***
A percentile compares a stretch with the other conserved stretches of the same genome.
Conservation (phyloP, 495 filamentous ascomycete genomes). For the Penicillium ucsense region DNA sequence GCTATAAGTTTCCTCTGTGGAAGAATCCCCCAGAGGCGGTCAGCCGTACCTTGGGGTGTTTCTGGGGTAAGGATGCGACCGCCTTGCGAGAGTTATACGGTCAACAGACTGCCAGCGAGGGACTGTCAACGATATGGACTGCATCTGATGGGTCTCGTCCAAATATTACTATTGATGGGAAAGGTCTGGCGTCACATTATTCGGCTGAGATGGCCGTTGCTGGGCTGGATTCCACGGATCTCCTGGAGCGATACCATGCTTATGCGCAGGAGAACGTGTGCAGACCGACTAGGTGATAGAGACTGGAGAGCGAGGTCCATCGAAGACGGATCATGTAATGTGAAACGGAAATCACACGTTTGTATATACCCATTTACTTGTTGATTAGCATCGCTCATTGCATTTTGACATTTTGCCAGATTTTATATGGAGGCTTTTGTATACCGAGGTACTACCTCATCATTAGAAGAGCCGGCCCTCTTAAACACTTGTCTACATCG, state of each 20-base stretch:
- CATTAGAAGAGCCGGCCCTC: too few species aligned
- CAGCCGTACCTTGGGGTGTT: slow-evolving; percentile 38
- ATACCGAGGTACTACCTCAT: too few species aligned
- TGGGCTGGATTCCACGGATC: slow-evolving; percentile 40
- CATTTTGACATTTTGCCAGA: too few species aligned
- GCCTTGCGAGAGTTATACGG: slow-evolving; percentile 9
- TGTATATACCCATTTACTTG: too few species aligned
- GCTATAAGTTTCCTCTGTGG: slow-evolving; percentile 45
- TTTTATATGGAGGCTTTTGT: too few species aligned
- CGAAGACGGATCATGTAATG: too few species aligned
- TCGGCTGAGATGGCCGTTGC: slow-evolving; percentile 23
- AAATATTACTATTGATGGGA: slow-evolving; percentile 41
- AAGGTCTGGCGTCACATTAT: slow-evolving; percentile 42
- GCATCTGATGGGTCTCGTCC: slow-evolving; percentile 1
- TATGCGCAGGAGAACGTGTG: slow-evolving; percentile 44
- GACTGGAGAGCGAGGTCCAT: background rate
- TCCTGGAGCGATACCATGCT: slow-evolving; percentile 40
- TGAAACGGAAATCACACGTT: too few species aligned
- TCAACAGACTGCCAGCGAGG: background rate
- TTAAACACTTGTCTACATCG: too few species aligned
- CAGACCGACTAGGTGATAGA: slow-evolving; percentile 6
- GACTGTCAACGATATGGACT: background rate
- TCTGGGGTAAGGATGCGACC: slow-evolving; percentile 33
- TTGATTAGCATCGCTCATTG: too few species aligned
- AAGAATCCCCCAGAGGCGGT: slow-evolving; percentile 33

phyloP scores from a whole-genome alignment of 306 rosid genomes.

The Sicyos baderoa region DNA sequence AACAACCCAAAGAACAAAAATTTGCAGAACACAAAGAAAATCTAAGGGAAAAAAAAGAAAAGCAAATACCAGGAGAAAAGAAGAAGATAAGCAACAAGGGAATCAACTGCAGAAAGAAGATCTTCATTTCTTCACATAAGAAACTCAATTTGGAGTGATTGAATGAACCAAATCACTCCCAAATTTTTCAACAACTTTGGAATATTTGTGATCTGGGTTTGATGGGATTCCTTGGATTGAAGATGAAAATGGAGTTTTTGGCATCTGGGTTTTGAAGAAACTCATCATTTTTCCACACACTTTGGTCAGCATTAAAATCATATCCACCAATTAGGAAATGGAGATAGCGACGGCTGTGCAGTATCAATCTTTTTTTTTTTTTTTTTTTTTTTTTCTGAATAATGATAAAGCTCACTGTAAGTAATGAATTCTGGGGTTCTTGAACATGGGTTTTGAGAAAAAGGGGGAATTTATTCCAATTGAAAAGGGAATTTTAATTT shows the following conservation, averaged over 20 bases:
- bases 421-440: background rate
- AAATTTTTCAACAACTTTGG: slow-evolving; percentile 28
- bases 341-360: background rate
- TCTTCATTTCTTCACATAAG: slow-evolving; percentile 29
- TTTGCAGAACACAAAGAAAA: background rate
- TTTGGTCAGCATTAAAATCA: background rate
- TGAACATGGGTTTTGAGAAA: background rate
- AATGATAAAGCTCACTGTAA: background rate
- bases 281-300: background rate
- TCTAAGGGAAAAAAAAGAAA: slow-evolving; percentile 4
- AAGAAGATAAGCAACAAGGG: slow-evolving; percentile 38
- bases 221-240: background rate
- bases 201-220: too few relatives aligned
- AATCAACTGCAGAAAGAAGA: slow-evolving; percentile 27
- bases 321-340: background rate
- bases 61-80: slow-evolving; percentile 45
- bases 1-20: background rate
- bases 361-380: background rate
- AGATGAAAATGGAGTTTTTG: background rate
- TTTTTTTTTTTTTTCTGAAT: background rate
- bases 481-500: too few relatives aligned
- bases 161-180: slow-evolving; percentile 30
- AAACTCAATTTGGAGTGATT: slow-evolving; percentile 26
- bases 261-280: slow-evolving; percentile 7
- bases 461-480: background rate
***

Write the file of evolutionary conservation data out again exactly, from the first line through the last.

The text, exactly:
A percentile compares a stretch with the other conserved stretches of the same genome.
Conservation (phyloP, 495 filamentous ascomycete genomes). For the Penicillium ucsense region DNA sequence GCTATAAGTTTCCTCTGTGGAAGAATCCCCCAGAGGCGGTCAGCCGTACCTTGGGGTGTTTCTGGGGTAAGGATGCGACCGCCTTGCGAGAGTTATACGGTCAACAGACTGCCAGCGAGGGACTGTCAACGATATGGACTGCATCTGATGGGTCTCGTCCAAATATTACTATTGATGGGAAAGGTCTGGCGTCACATTATTCGGCTGAGATGGCCGTTGCTGGGCTGGATTCCACGGATCTCCTGGAGCGATACCATGCTTATGCGCAGGAGAACGTGTGCAGACCGACTAGGTGATAGAGACTGGAGAGCGAGGTCCATCGAAGACGGATCATGTAATGTGAAACGGAAATCACACGTTTGTATATACCCATTTACTTGTTGATTAGCATCGCTCATTGCATTTTGACATTTTGCCAGATTTTATATGGAGGCTTTTGTATACCGAGGTACTACCTCATCATTAGAAGAGCCGGCCCTCTTAAACACTTGTCTACATCG, state of each 20-base stretch:
- CATTAGAAGAGCCGGCCCTC: too few species aligned
- CAGCCGTACCTTGGGGTGTT: slow-evolving; percentile 38
- ATACCGAGGTACTACCTCAT: too few species aligned
- TGGGCTGGATTCCACGGATC: slow-evolving; percentile 40
- CATTTTGACATTTTGCCAGA: too few species aligned
- GCCTTGCGAGAGTTATACGG: slow-evolving; percentile 9
- TGTATATACCCATTTACTTG: too few species aligned
- GCTATAAGTTTCCTCTGTGG: slow-evolving; percentile 45
- TTTTATATGGAGGCTTTTGT: too few species aligned
- CGAAGACGGATCATGTAATG: too few species aligned
- TCGGCTGAGATGGCCGTTGC: slow-evolving; percentile 23
- AAATATTACTATTGATGGGA: slow-evolving; percentile 41
- AAGGTCTGGCGTCACATTAT: slow-evolving; percentile 42
- GCATCTGATGGGTCTCGTCC: slow-evolving; percentile 1
- TATGCGCAGGAGAACGTGTG: slow-evolving; percentile 44
- GACTGGAGAGCGAGGTCCAT: background rate
- TCCTGGAGCGATACCATGCT: slow-evolving; percentile 40
- TGAAACGGAAATCACACGTT: too few species aligned
- TCAACAGACTGCCAGCGAGG: background rate
- TTAAACACTTGTCTACATCG: too few species aligned
- CAGACCGACTAGGTGATAGA: slow-evolving; percentile 6
- GACTGTCAACGATATGGACT: background rate
- TCTGGGGTAAGGATGCGACC: slow-evolving; percentile 33
- TTGATTAGCATCGCTCATTG: too few species aligned
- AAGAATCCCCCAGAGGCGGT: slow-evolving; percentile 33

phyloP scores from a whole-genome alignment of 306 rosid genomes.

The Sicyos baderoa region DNA sequence AACAACCCAAAGAACAAAAATTTGCAGAACACAAAGAAAATCTAAGGGAAAAAAAAGAAAAGCAAATACCAGGAGAAAAGAAGAAGATAAGCAACAAGGGAATCAACTGCAGAAAGAAGATCTTCATTTCTTCACATAAGAAACTCAATTTGGAGTGATTGAATGAACCAAATCACTCCCAAATTTTTCAACAACTTTGGAATATTTGTGATCTGGGTTTGATGGGATTCCTTGGATTGAAGATGAAAATGGAGTTTTTGGCATCTGGGTTTTGAAGAAACTCATCATTTTTCCACACACTTTGGTCAGCATTAAAATCATATCCACCAATTAGGAAATGGAGATAGCGACGGCTGTGCAGTATCAATCTTTTTTTTTTTTTTTTTTTTTTTTTCTGAATAATGATAAAGCTCACTGTAAGTAATGAATTCTGGGGTTCTTGAACATGGGTTTTGAGAAAAAGGGGGAATTTATTCCAATTGAAAAGGGAATTTTAATTT shows the following conservation, averaged over 20 bases:
- bases 421-440: background rate
- AAATTTTTCAACAACTTTGG: slow-evolving; percentile 28
- bases 341-360: background rate
- TCTTCATTTCTTCACATAAG: slow-evolving; percentile 29
- TTTGCAGAACACAAAGAAAA: background rate
- TTTGGTCAGCATTAAAATCA: background rate
- TGAACATGGGTTTTGAGAAA: background rate
- AATGATAAAGCTCACTGTAA: background rate
- bases 281-300: background rate
- TCTAAGGGAAAAAAAAGAAA: slow-evolving; percentile 4
- AAGAAGATAAGCAACAAGGG: slow-evolving; percentile 38
- bases 221-240: background rate
- bases 201-220: too few relatives aligned
- AATCAACTGCAGAAAGAAGA: slow-evolving; percentile 27
- bases 321-340: background rate
- bases 61-80: slow-evolving; percentile 45
- bases 1-20: background rate
- bases 361-380: background rate
- AGATGAAAATGGAGTTTTTG: background rate
- TTTTTTTTTTTTTTCTGAAT: background rate
- bases 481-500: too few relatives aligned
- bases 161-180: slow-evolving; percentile 30
- AAACTCAATTTGGAGTGATT: slow-evolving; percentile 26
- bases 261-280: slow-evolving; percentile 7
- bases 461-480: background rate